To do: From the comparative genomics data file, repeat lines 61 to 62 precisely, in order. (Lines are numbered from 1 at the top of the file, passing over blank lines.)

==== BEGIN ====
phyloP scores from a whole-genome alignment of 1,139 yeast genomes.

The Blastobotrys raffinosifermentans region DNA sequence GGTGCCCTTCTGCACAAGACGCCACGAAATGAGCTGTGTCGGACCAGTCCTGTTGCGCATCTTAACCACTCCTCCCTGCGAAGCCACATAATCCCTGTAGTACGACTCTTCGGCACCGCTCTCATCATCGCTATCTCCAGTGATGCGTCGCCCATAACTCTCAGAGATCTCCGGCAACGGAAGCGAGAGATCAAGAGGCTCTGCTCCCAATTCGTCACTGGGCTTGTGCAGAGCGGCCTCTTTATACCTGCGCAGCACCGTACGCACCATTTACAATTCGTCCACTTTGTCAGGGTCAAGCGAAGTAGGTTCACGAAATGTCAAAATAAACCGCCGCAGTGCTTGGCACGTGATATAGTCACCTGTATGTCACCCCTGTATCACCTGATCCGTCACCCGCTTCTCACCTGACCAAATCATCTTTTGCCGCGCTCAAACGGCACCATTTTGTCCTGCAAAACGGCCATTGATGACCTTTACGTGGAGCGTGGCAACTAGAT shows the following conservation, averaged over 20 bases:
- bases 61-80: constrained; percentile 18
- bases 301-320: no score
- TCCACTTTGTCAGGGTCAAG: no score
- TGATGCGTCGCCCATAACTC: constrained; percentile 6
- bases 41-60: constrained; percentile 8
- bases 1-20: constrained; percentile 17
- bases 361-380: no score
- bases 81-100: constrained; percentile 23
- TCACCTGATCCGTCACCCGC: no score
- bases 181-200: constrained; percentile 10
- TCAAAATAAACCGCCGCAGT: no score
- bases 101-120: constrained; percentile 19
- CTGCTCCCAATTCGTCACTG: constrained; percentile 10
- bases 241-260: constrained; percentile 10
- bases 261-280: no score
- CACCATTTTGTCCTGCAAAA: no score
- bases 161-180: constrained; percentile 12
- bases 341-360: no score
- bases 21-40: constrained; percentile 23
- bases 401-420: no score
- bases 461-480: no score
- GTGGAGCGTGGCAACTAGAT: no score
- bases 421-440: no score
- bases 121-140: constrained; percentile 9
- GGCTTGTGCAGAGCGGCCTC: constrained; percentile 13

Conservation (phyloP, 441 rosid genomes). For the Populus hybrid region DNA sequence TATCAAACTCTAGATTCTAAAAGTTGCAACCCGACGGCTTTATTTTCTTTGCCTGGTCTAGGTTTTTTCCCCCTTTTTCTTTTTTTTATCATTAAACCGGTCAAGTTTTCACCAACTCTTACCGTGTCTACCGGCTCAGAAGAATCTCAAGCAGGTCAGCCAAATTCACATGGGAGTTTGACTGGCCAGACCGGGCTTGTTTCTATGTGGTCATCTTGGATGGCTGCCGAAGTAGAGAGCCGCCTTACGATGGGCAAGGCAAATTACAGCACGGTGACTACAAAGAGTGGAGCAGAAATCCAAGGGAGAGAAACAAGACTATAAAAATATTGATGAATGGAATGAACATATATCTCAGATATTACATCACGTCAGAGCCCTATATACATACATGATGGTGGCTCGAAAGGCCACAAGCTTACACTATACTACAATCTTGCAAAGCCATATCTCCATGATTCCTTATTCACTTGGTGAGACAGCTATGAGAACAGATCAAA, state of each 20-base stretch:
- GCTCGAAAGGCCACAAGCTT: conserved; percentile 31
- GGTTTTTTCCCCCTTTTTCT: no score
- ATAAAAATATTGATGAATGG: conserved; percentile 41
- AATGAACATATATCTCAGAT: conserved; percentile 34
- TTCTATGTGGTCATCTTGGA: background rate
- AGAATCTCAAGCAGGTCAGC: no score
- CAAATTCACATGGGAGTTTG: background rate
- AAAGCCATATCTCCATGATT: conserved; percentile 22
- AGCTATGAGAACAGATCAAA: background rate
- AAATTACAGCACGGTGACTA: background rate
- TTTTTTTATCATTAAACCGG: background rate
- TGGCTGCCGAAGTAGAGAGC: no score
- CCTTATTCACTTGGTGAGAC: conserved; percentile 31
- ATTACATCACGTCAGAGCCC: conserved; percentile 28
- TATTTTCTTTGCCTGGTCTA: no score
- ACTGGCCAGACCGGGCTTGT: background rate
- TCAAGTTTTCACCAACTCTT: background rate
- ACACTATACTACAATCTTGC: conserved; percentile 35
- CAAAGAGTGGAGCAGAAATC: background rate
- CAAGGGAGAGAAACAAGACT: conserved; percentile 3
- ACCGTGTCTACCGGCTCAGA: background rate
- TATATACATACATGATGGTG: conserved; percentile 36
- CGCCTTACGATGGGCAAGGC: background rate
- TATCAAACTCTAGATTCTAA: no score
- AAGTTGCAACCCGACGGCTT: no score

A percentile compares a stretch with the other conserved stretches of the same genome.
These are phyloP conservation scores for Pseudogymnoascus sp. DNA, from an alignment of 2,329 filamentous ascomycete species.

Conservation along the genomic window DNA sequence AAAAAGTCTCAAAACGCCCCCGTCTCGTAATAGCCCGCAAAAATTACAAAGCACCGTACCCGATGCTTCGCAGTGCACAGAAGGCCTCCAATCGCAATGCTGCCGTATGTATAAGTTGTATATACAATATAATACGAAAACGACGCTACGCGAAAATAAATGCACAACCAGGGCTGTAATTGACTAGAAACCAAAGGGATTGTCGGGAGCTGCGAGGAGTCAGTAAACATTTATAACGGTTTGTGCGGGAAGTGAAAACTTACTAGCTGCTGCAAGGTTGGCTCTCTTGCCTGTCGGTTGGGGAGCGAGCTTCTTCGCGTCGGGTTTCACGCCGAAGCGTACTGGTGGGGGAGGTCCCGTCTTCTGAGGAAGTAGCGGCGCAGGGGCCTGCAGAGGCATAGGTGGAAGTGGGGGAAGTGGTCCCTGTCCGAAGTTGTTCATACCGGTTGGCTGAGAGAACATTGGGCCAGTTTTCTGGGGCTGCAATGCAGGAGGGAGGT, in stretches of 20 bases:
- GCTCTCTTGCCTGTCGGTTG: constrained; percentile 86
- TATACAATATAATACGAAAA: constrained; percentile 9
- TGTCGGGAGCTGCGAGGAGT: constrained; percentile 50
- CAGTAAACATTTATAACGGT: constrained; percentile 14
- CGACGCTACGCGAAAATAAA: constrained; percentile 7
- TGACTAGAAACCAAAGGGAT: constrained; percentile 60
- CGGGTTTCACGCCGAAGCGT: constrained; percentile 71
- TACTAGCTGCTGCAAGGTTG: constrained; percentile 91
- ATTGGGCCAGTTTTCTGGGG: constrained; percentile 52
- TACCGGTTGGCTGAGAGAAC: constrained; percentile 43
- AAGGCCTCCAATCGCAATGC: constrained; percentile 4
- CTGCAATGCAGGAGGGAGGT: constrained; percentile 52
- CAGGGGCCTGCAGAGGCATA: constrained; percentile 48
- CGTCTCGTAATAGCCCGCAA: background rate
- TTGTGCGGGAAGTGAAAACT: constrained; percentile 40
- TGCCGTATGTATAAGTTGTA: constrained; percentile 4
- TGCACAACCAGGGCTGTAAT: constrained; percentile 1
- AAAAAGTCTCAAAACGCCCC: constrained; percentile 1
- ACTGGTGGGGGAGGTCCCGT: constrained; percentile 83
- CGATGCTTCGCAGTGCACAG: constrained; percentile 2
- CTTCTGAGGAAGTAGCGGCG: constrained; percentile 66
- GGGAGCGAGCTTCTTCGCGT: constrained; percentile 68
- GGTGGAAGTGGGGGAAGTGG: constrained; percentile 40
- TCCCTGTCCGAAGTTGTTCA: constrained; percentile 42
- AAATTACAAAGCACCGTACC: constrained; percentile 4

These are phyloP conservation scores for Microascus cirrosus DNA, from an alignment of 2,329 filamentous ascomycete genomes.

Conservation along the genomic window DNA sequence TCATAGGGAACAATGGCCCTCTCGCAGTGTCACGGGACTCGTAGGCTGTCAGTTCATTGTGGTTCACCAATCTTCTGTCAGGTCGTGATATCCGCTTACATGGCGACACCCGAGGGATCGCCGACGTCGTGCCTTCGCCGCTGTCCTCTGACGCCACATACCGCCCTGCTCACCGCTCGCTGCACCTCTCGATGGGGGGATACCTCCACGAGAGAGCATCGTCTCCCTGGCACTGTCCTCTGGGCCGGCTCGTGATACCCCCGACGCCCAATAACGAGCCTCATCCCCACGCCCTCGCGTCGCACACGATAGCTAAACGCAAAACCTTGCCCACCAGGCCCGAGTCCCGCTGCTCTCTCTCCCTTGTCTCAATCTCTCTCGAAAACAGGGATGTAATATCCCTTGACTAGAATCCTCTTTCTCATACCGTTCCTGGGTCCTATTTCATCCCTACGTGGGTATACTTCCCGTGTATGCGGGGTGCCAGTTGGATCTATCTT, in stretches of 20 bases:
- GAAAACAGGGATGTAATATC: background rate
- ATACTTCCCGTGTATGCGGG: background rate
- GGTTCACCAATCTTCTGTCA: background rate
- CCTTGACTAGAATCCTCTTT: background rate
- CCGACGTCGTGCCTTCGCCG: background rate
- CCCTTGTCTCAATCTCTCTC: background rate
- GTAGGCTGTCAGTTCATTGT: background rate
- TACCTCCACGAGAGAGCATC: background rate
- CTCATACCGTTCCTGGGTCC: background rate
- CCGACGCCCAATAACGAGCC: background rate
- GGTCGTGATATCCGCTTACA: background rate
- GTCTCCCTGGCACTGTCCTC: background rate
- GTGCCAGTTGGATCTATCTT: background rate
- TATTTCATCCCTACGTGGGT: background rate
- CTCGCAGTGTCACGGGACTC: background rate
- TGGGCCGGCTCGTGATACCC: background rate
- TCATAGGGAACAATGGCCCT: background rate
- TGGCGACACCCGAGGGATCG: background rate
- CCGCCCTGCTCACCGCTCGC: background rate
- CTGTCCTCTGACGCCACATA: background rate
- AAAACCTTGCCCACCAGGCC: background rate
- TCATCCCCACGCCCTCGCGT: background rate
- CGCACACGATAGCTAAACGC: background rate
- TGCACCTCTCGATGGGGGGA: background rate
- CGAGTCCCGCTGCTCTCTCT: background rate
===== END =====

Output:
- CGACGCTACGCGAAAATAAA: constrained; percentile 7
- TGACTAGAAACCAAAGGGAT: constrained; percentile 60